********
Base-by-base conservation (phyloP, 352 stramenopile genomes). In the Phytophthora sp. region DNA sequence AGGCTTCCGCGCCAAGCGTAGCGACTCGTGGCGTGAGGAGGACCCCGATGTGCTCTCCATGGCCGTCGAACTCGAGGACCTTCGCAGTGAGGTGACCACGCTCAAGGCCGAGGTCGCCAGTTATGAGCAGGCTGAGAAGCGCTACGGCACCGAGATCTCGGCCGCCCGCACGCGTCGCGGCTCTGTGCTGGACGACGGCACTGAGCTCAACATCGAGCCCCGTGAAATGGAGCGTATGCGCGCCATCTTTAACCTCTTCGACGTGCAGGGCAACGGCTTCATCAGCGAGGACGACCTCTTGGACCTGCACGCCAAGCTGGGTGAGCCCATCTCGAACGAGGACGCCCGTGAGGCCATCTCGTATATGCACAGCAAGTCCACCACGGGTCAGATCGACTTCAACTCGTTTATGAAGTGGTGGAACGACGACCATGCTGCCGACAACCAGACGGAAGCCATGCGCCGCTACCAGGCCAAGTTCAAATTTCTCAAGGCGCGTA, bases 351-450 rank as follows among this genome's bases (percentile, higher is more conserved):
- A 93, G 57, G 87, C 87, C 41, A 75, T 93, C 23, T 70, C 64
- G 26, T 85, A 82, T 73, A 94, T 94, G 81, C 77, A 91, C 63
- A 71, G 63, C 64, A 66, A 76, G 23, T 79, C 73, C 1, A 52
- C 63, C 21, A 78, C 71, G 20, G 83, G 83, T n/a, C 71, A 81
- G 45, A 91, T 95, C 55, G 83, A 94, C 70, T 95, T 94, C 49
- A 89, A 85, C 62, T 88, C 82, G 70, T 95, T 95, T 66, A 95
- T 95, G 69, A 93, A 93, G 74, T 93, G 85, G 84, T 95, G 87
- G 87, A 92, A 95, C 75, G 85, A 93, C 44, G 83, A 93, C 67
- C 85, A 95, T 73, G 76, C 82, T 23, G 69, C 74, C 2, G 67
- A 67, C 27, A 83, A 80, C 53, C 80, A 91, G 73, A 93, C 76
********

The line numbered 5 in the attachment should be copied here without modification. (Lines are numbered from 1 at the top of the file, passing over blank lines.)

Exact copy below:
- C 63, C 21, A 78, C 71, G 20, G 83, G 83, T n/a, C 71, A 81